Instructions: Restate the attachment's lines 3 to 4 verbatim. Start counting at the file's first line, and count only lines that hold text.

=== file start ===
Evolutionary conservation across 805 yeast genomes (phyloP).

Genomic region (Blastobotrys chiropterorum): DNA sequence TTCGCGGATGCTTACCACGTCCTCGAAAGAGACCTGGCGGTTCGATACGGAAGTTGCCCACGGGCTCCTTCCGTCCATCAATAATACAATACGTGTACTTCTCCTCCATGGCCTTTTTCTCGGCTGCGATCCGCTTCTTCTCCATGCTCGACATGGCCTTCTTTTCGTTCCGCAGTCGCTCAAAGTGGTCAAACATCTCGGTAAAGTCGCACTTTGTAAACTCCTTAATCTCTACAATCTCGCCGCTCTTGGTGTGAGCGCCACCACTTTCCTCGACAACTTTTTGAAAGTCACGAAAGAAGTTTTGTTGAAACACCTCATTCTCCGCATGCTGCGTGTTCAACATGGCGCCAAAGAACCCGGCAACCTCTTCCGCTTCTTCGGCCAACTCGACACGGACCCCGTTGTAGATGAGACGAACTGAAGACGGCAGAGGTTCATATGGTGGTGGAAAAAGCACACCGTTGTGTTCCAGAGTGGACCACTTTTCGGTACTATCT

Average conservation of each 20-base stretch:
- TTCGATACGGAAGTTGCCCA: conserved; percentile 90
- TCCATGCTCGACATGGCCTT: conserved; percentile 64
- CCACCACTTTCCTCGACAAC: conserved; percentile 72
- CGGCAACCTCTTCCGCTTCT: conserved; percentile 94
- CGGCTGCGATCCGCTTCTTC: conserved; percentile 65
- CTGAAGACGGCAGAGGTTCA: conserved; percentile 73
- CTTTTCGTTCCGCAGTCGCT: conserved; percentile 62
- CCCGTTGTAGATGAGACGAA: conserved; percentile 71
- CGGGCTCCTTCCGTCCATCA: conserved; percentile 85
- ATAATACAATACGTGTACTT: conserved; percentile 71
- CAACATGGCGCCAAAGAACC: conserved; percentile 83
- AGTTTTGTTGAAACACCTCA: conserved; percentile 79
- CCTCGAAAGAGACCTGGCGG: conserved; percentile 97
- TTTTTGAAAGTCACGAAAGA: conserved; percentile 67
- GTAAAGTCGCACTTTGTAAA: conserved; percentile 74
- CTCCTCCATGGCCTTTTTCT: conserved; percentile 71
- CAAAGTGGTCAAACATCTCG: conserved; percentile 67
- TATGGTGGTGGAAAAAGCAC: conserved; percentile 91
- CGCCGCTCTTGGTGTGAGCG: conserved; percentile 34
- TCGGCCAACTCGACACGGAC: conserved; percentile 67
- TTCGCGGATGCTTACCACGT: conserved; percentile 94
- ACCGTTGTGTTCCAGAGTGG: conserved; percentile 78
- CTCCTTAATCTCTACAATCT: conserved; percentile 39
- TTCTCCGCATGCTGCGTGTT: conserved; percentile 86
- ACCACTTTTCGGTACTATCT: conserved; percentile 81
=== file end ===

Average conservation of each 20-base stretch:
- TTCGATACGGAAGTTGCCCA: conserved; percentile 90